Year 3 Number 38

Friday / 28 February 2003

"Stanford on the Moon" exploratory committee developing position paper; hopes will lead to major Stanford lunar presence by 2015;   Lunar Stock Exchange (LunarX) establishes "Improvement Capital Board" as alternative listing exchange for emerging aerospace companies;

Lunokhod 1, The First Remote-Controlled Moon Rover Was Carried To Moon By Luna-17 In 1970; Craft Still There Can Be Salvaged
National Review writer John Miller: China space program is "admirable and worrisome... (the US) must maintain our superiority in space, if only for military reasons;"   International Lunar Exploration Working Group luncheon meeting set by Bernard Foing (ESTEC/ESA) for 19 Mar at LPSC in Houston TX;


Space Tourism Industry Can Flourish With Serious Commitment to RLV Technology. "As far as any new human activity can be predicted, it is certain that space tourism will become big business. The question is when?" wrote David M. Ashford in his article "Prospects for Space Tourism," published in 1990 in Tourism Management. Various scenarios for space tourism are on the table now — from sub-orbital weightless flight experiences to hotels on the Moon, and today, as in 1990, the issue still comes down to committing enough resources to make safe affordable space access a reality. One of the biggest blocks to space access is the continued dependence on expendable launch vehicles. Currently, as the director of Bristol Spaceplanes, Ashford laments the loss of momentum in space transportation development built up by the X-15 sub-orbital plane project, a situation he ascribes to political suppression. "A fully reusable orbital successor could have been in service twenty years ago," he says. "Spaceplanes would by now be within sight of the turnaround time, life and maintenance cost of airliners, and the cost of sending people to space would be one thousand times lower than it is now." Despite these set backs, Bristol Spaceplanes continues to push on with development of the Ascender sub-orbital spaceplane, the Spacecab fully reusable spaceplane and the Spacebus, a 50-seat passenger vehicle which should have a cost per person to orbit of around $10,000. Info:

Human Mars Exploration Headed for Political 'Train Wreck; Authors Debate Moon vs. Asteroids. Donald Robertson writes in The Space Review that the likelihood of trouble is so great that advocates for human exploration of the Solar System should probably look elsewhere: a return to the Moon or asteroid mining. The problem is the possibility of contaminating life. No one will ever be able to say for certain, says Robertson, that Mars is sterile. Discovery of life would mean a back-out strategy would have to be implemented, and that would be extremely expensive. Any microorganisms on Mars would have to be left alone to their own destiny. Where should humans go then? Robertson says the Moon is close and inexpensive, but has few accessible resources needed to support humans. Also there does not appear to be ways to easily generate high-value items that can be traded for terrestrial resources. Asteroids, however, are rich resources of volatiles and carbon compounds, so living off the land should be practical and the political costs are low. Moon author David Schrunk offers a strong argument for putting lunar first, beginning with Malapert Mountain in the south polar region. He points out the possible presence of water at the poles and that infrastructure could be built from nonvolatile lunar regolith using 'lagging-edge' technologies. Robertson responds that missions to Earth-approaching asteroids and building a permanent base on Earth's Moon could be a single project. Info;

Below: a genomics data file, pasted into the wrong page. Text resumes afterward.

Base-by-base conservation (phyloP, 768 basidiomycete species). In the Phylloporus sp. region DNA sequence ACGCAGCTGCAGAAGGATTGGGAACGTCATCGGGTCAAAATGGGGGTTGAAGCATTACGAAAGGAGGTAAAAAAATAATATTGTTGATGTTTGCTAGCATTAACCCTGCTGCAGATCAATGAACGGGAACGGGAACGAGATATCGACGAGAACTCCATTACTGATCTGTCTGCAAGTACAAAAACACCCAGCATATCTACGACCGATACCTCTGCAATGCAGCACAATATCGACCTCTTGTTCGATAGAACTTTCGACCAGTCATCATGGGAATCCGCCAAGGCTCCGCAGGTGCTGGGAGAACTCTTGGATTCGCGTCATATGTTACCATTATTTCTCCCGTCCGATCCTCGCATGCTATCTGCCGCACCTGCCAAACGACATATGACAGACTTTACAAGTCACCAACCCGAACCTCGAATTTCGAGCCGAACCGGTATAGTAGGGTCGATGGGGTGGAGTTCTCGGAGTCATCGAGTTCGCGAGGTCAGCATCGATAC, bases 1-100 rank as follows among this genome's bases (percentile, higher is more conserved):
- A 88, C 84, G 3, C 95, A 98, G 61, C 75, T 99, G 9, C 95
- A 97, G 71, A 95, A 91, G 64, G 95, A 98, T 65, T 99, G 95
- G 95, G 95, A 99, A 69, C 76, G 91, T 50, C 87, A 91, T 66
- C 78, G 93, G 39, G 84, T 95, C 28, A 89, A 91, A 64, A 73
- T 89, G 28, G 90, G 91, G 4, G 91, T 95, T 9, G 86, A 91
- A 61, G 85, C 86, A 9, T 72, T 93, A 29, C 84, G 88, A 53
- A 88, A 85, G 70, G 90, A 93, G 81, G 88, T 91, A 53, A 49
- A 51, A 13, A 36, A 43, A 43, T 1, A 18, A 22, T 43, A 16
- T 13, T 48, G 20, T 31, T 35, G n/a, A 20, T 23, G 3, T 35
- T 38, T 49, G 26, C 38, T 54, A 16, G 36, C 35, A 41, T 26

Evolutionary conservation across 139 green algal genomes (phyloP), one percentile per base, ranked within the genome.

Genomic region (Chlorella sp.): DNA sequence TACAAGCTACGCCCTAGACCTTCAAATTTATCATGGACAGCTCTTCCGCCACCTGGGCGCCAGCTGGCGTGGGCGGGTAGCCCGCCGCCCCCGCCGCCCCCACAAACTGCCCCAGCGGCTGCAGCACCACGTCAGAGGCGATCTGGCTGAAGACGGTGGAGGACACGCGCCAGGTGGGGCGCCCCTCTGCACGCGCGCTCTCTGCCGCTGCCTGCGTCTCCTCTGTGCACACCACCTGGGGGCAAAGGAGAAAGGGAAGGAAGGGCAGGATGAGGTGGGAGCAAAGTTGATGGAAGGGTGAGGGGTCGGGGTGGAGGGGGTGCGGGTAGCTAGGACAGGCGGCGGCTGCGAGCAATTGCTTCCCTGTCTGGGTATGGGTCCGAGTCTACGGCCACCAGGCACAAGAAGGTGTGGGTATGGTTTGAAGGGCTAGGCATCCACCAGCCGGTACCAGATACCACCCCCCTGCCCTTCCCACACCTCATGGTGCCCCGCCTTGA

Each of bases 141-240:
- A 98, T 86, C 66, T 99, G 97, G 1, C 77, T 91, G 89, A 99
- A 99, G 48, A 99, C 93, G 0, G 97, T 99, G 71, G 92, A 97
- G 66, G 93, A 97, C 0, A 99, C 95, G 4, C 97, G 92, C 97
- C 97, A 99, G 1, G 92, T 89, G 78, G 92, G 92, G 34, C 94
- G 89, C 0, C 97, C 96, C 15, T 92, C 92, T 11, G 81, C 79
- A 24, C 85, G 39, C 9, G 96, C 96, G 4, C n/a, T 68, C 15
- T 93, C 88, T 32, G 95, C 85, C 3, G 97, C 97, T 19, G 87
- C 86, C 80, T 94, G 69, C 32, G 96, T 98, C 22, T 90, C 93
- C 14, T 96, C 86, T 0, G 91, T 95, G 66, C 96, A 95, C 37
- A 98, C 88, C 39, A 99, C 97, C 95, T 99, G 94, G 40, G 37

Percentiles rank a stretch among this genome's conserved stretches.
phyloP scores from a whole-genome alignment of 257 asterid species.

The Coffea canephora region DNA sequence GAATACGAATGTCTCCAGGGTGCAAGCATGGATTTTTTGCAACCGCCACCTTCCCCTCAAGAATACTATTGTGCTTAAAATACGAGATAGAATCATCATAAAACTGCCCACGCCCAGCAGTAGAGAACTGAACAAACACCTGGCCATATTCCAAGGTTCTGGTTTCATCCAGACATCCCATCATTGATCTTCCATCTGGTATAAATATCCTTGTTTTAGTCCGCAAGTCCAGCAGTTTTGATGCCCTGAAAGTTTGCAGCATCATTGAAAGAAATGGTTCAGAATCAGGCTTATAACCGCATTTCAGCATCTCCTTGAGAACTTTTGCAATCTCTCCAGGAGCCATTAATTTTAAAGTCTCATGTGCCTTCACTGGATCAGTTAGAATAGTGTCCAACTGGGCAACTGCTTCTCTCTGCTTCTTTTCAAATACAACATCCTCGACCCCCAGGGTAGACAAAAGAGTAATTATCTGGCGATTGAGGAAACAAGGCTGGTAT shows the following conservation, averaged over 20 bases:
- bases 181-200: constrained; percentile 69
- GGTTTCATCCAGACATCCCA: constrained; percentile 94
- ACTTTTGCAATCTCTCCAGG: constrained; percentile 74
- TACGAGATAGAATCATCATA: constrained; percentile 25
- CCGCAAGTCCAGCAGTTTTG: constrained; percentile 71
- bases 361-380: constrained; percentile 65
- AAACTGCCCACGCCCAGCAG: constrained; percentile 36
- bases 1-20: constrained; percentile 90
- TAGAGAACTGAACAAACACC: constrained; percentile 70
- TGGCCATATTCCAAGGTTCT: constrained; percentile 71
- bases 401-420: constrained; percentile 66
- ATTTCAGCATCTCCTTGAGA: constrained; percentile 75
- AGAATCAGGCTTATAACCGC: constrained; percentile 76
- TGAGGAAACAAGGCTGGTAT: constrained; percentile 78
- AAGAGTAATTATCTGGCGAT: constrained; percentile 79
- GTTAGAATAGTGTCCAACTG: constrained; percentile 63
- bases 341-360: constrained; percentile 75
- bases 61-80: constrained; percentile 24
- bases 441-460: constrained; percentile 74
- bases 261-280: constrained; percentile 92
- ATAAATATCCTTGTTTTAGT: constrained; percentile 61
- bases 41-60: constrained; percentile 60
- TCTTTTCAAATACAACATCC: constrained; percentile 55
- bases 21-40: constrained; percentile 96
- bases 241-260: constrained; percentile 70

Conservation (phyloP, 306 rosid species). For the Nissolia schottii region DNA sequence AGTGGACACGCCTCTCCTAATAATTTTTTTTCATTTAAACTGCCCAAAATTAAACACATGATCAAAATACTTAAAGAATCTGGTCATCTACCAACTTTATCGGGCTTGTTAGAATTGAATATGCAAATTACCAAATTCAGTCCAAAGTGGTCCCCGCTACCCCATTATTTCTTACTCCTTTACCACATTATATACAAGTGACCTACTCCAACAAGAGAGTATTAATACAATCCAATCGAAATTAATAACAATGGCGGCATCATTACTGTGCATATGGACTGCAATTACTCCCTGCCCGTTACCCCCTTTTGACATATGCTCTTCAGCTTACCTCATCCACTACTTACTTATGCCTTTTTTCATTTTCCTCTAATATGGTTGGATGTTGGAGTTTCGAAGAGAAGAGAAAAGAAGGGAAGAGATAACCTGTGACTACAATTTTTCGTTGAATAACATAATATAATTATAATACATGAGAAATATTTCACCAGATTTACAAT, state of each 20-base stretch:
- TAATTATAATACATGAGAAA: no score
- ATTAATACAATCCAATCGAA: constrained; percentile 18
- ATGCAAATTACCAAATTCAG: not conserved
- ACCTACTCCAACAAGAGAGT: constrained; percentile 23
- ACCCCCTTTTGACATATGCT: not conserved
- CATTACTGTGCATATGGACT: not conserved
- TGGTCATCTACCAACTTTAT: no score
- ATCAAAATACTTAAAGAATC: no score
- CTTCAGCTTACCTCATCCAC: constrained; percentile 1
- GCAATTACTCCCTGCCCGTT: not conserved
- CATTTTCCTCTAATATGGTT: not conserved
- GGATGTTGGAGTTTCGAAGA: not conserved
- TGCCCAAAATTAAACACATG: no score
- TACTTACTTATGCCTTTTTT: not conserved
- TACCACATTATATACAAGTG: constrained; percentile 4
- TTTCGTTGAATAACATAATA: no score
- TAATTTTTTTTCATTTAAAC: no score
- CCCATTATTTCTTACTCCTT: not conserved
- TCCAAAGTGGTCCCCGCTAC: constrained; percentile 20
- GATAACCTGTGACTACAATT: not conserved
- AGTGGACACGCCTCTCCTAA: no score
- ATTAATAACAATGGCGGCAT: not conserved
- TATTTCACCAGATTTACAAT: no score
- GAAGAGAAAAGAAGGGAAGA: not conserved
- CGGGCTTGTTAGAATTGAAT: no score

The Planetary Society Reminisces about Lunakhod Designer Alexander Kemurdjian. Alexander Kemurdjian, chief designer of the first automated Moon rover, the Soviet Lunokhod, died 24 February in his home city of St. Petersburg. His close friend and colleague Louis D. Friedman at The Planetary Society recollects Kemurdjian's contributions to planetary science and international cooperation in space exploration in his article posted on the Society's website ( Wed. Kemurdjian was not only responsible for the first (and still only) automated Moon rovers, but also created the first Mars rover as well. His small rover Marsokhod actually made it to the surface successfully on the Soviet 1971 Mars lander although the lander failed. He led a team that introduced the virtues of a Mars rover to the world in the Society's international testing program in the late 1980s. His work has had extraordinary influence on robotic designs in the USA and Europe as well as in Russia. He was "profoundly influential in putting a human face on the concept of Soviet-American cooperation," writes Friedman. "I was always struck by this man -- a Soviet military secret … -- who turned out to be a warm, gracious colleague and friend to so many of us."

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